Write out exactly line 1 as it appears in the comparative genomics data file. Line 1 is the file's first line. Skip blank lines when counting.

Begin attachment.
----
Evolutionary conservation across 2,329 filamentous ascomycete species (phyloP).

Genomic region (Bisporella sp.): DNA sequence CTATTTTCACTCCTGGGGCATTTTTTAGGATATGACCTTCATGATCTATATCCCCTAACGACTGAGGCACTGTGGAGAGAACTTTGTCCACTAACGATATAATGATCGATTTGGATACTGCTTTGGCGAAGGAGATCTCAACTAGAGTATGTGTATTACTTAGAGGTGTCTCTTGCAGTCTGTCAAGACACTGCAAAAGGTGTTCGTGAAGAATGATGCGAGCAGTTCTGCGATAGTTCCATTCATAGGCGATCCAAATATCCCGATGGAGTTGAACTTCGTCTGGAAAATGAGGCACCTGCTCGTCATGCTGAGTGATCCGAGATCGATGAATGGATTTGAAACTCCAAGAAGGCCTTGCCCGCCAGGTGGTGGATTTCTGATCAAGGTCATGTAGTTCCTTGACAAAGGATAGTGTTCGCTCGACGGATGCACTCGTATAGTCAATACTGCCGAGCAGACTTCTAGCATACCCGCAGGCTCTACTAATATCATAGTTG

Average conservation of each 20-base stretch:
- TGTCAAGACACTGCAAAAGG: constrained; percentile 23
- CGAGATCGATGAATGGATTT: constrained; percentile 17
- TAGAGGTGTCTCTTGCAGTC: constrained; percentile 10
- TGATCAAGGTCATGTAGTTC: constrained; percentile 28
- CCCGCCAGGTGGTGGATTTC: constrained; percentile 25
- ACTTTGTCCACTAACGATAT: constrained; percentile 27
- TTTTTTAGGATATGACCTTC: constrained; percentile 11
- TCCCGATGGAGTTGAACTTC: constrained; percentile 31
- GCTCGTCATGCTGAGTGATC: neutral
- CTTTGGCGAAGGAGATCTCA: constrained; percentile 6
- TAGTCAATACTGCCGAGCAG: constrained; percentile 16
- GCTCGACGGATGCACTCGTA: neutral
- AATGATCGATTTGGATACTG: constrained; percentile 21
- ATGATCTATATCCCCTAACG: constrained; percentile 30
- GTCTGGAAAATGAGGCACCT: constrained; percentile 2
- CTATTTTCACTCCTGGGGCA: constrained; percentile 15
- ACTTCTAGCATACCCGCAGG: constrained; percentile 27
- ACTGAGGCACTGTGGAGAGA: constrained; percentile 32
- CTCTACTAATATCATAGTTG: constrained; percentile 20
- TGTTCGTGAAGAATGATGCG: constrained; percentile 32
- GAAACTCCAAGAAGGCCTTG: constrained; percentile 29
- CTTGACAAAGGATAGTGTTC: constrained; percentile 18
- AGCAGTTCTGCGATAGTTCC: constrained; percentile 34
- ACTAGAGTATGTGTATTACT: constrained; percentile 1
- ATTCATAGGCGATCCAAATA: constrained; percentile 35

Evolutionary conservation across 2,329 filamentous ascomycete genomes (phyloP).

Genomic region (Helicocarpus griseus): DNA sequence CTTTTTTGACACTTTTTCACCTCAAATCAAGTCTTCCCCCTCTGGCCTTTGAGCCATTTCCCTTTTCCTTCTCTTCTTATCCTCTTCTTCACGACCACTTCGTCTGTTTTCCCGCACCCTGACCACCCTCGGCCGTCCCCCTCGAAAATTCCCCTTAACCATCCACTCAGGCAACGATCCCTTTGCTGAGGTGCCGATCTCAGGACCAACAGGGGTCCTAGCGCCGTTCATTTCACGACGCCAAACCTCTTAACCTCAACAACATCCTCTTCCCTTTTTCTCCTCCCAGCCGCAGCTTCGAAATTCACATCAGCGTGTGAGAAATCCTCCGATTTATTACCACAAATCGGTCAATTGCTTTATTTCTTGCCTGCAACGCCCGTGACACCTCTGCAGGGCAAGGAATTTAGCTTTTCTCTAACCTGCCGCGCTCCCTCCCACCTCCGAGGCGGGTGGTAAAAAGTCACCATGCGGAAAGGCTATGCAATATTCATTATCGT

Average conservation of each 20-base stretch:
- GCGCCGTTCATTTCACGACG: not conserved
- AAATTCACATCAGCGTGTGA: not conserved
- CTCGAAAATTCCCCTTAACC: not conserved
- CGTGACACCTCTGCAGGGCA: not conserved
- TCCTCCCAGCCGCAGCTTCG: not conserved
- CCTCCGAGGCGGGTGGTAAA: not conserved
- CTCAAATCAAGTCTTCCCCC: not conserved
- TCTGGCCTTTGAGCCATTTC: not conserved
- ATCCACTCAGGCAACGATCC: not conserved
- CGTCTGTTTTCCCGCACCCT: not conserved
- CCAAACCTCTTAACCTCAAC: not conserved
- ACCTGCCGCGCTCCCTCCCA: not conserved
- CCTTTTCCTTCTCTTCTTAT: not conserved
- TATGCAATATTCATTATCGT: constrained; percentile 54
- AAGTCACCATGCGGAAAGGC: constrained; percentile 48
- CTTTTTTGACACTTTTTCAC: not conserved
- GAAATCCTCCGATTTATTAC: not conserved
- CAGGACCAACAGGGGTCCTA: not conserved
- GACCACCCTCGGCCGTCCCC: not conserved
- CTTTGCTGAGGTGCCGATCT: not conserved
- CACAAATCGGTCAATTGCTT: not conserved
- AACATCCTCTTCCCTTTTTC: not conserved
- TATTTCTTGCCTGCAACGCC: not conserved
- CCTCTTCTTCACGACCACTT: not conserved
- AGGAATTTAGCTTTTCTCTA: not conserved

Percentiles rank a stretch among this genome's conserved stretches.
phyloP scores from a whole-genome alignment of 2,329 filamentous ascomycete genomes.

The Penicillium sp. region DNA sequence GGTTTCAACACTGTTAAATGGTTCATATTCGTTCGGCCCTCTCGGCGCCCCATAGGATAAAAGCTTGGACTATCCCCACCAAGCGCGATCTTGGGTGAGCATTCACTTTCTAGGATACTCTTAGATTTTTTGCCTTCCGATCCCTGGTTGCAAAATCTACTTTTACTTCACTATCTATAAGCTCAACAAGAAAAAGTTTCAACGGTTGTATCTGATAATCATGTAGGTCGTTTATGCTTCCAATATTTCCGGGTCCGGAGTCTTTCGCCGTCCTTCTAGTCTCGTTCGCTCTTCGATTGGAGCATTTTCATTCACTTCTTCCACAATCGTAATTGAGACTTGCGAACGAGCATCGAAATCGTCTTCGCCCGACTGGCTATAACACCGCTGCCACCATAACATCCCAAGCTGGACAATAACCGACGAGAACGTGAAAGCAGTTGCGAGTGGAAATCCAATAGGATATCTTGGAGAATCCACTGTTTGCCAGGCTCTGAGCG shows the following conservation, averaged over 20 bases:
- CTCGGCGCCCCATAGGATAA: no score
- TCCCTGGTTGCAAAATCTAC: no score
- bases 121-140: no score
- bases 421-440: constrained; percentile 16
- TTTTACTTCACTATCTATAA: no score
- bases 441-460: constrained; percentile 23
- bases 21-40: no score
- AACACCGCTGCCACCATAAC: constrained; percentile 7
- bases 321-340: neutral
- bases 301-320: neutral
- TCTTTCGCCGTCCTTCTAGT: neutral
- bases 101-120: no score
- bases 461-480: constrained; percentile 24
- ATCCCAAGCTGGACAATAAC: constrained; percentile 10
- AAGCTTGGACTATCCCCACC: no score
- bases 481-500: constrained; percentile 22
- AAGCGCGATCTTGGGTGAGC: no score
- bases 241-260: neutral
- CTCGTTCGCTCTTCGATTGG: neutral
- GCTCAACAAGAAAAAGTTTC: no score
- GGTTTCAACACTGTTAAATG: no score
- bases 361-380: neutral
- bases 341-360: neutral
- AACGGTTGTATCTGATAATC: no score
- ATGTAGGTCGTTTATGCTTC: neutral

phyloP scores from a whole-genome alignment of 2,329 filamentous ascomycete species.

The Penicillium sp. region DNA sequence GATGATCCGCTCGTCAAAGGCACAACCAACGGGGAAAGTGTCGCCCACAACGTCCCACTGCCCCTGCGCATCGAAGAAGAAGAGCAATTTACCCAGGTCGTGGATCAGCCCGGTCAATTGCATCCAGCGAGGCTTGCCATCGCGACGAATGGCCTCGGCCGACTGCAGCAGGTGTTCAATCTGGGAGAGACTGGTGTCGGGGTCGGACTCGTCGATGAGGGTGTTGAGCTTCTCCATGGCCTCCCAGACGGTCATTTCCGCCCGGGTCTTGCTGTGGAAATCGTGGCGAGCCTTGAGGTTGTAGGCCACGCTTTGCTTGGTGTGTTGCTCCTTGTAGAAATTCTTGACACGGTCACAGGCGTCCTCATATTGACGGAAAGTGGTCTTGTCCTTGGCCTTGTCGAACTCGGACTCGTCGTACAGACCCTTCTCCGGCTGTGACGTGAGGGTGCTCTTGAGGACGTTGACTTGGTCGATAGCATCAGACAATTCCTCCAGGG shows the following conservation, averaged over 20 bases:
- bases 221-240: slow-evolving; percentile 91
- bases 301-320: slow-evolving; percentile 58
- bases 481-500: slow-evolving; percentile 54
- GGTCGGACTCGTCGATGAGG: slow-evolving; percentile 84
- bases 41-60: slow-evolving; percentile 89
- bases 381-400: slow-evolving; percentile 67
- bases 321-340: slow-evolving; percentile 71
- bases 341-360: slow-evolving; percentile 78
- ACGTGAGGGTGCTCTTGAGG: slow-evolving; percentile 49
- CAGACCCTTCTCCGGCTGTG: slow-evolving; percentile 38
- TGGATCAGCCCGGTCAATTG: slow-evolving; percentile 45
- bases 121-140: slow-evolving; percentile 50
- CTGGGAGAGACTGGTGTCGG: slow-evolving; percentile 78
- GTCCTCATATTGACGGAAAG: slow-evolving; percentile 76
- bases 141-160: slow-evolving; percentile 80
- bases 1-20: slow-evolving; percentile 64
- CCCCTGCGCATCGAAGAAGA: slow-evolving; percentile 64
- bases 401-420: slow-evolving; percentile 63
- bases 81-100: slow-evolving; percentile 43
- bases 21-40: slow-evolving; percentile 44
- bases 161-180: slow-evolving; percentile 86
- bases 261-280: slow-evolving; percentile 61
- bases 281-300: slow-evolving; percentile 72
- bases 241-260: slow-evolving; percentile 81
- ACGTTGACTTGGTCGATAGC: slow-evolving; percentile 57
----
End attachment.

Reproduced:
Evolutionary conservation across 2,329 filamentous ascomycete species (phyloP).